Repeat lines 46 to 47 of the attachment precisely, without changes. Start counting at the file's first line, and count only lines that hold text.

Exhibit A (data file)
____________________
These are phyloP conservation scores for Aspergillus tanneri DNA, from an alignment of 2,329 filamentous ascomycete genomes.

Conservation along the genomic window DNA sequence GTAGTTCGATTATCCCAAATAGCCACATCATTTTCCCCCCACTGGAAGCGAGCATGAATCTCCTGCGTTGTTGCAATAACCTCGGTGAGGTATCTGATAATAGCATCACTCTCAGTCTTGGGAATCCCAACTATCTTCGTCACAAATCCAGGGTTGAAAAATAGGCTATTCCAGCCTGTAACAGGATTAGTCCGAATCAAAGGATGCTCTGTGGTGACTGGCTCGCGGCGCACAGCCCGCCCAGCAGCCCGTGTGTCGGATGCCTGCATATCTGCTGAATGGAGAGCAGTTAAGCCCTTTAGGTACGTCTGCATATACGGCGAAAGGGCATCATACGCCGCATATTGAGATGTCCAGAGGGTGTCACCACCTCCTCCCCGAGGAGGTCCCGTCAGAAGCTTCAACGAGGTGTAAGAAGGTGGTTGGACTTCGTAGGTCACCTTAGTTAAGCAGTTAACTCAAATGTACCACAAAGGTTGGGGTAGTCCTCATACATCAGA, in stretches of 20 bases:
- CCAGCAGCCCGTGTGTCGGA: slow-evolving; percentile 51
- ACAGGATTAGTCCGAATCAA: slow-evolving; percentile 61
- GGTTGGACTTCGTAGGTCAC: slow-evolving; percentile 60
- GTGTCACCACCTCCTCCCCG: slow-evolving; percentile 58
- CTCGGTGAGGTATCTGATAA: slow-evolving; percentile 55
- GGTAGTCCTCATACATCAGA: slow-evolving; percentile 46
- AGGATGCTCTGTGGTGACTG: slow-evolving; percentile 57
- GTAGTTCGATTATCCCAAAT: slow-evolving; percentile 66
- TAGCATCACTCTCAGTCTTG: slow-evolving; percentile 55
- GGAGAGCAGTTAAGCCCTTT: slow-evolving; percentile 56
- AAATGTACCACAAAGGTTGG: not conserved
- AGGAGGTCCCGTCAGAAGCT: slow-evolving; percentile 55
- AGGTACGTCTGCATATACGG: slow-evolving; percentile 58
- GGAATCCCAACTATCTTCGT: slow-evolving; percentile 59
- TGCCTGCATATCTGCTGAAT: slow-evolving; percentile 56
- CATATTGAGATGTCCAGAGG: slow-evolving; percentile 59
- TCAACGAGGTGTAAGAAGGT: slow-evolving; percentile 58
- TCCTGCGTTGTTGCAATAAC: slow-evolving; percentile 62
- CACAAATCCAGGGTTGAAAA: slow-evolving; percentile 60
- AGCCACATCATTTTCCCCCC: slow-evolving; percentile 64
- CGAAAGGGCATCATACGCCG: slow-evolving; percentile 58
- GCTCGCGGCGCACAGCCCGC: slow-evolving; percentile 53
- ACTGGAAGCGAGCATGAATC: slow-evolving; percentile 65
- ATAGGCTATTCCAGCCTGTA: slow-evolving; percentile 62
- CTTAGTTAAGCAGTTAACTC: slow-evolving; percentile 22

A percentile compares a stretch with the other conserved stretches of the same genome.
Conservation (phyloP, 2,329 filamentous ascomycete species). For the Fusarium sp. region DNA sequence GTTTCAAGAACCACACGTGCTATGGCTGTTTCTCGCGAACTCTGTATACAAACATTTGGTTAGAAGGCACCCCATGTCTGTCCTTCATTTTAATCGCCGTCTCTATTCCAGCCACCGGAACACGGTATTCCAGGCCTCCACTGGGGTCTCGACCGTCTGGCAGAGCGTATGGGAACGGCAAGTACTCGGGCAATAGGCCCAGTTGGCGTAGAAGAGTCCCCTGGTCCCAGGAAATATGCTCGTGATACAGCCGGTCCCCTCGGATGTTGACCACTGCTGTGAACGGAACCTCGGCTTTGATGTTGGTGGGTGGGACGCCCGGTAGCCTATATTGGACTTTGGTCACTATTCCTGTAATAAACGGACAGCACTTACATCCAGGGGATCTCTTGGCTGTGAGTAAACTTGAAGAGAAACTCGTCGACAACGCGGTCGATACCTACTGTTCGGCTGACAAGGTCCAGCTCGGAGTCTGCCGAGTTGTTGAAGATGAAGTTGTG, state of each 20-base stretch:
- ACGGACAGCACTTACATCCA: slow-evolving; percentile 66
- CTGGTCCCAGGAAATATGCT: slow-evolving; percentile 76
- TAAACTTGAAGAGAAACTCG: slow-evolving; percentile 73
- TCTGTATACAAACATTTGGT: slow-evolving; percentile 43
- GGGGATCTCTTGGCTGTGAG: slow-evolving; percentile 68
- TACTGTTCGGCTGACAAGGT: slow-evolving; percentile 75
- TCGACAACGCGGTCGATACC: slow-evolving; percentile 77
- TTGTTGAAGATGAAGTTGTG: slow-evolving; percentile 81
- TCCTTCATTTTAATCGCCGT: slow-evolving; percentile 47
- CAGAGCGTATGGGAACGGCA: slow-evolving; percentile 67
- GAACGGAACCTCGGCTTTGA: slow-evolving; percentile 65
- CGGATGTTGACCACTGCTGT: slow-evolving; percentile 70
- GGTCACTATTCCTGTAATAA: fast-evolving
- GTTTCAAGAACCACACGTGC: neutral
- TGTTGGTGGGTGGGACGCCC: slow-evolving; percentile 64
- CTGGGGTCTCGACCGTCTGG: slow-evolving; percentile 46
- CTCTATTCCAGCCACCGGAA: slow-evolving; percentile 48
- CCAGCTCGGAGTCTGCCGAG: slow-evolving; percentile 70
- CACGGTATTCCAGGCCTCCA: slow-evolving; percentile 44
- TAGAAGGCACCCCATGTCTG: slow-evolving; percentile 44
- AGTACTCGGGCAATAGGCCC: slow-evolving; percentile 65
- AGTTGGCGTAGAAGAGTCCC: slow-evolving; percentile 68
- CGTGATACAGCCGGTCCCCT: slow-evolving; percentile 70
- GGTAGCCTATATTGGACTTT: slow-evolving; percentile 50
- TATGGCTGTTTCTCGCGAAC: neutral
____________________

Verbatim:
- CTCTATTCCAGCCACCGGAA: slow-evolving; percentile 48
- CCAGCTCGGAGTCTGCCGAG: slow-evolving; percentile 70